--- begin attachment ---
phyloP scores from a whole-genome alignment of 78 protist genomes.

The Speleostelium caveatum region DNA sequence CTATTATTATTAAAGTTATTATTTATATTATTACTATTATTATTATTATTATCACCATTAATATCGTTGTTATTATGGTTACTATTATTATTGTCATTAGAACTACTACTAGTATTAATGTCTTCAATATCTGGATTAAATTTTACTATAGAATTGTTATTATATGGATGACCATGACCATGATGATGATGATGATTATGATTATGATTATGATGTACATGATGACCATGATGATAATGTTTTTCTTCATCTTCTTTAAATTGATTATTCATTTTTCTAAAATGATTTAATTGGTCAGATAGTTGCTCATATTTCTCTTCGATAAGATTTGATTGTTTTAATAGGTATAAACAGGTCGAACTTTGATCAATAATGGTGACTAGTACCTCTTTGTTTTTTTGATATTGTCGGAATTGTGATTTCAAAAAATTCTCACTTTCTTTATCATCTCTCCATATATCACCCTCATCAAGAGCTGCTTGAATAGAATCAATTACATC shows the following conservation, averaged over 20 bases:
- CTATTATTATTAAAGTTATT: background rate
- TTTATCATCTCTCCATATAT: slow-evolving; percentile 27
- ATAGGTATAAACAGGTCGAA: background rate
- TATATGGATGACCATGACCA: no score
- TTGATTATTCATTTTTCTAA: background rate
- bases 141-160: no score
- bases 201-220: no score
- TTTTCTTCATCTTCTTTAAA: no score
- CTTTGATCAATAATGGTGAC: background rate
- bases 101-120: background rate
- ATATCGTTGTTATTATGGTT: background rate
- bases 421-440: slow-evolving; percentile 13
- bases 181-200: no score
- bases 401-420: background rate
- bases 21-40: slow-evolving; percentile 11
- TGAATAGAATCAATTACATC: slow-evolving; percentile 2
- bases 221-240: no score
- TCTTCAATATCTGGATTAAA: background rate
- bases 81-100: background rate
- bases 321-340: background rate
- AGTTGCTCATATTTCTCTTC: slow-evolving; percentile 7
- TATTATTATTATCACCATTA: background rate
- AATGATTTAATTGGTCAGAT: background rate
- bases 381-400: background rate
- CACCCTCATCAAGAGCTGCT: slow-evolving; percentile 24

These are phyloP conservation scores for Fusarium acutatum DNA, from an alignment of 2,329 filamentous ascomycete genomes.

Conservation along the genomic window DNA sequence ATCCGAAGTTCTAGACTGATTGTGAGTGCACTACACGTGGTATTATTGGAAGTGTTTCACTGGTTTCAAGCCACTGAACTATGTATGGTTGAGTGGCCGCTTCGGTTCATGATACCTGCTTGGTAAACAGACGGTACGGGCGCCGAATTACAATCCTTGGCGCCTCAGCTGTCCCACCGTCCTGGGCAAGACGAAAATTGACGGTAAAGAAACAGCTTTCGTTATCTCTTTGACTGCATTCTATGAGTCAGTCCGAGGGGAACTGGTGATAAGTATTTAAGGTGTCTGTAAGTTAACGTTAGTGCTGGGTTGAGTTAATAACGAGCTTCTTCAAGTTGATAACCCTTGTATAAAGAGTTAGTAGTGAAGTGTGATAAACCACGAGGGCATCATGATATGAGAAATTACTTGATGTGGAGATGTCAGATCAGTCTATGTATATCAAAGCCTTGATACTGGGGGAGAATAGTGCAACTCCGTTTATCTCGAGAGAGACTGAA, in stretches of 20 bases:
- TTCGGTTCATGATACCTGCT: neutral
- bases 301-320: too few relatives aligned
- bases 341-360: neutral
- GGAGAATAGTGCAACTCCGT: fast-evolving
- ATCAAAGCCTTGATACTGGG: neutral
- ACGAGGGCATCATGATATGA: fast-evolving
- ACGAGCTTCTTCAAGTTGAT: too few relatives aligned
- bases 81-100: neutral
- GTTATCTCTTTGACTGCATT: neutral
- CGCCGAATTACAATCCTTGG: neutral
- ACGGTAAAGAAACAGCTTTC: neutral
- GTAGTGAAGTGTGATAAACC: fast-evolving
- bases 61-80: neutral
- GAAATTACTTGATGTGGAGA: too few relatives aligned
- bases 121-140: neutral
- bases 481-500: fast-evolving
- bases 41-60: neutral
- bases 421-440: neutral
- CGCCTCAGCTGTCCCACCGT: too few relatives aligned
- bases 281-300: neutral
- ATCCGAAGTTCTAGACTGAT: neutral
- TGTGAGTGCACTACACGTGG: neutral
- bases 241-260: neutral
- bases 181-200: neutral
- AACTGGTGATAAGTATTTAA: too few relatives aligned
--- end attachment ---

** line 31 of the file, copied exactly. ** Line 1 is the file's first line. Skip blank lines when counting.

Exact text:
- bases 301-320: too few relatives aligned